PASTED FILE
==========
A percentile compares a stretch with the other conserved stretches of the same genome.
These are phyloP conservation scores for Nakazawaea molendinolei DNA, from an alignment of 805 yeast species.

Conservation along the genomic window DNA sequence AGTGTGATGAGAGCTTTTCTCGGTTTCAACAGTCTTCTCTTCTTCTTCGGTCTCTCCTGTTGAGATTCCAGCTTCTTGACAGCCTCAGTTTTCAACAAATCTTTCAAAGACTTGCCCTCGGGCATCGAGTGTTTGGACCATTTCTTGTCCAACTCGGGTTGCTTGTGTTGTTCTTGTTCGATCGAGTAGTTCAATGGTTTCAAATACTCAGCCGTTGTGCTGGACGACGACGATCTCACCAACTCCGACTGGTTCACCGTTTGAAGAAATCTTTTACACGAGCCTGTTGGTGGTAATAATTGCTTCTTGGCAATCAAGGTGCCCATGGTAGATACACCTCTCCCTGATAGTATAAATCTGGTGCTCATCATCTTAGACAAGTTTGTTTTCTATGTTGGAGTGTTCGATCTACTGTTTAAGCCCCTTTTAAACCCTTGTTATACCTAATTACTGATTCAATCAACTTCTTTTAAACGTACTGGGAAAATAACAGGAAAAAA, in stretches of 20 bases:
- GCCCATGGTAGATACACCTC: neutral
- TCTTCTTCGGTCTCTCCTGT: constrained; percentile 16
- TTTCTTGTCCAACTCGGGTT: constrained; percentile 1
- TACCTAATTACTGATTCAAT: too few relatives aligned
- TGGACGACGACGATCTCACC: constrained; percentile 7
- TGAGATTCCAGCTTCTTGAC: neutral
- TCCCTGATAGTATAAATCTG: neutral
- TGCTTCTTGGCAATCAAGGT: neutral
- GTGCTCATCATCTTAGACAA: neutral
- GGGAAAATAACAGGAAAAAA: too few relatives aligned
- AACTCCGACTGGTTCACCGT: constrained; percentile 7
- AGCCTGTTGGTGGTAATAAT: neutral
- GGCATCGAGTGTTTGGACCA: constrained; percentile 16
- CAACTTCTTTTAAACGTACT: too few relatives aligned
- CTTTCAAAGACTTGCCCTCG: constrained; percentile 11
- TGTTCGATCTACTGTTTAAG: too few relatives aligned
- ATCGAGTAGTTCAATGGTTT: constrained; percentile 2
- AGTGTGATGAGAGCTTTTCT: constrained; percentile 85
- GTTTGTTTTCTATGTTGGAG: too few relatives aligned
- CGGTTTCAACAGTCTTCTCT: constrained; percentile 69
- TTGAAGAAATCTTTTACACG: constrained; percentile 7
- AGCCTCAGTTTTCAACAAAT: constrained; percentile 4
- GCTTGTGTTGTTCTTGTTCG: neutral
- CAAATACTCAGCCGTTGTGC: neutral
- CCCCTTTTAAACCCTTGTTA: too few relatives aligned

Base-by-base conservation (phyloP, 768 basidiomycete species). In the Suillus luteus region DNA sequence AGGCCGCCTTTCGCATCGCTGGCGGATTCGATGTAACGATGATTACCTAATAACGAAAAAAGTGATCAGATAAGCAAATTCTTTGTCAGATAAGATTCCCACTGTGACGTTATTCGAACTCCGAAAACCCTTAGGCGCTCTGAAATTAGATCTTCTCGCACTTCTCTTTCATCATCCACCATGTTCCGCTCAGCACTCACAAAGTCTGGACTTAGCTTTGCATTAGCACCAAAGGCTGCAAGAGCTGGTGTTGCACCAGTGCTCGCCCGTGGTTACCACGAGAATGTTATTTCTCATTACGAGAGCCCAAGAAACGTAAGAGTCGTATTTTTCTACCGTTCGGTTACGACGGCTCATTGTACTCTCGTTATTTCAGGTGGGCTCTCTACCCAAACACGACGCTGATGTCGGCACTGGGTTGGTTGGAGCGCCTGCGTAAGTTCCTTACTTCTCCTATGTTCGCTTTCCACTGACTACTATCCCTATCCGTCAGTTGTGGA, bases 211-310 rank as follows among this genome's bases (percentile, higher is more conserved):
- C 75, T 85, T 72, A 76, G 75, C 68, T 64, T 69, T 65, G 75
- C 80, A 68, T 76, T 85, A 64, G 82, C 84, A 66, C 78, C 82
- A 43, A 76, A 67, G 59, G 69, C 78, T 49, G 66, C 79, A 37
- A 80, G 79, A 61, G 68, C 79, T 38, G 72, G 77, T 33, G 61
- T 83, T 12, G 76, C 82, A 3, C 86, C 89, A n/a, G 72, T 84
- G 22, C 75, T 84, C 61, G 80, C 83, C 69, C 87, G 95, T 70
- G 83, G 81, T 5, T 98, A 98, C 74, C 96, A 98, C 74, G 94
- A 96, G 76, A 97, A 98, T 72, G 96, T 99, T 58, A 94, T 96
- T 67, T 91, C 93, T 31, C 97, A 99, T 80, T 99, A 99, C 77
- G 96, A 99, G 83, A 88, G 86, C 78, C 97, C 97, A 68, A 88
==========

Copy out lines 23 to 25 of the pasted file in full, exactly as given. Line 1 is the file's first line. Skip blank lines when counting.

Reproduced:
- CGGTTTCAACAGTCTTCTCT: constrained; percentile 69
- TTGAAGAAATCTTTTACACG: constrained; percentile 7
- AGCCTCAGTTTTCAACAAAT: constrained; percentile 4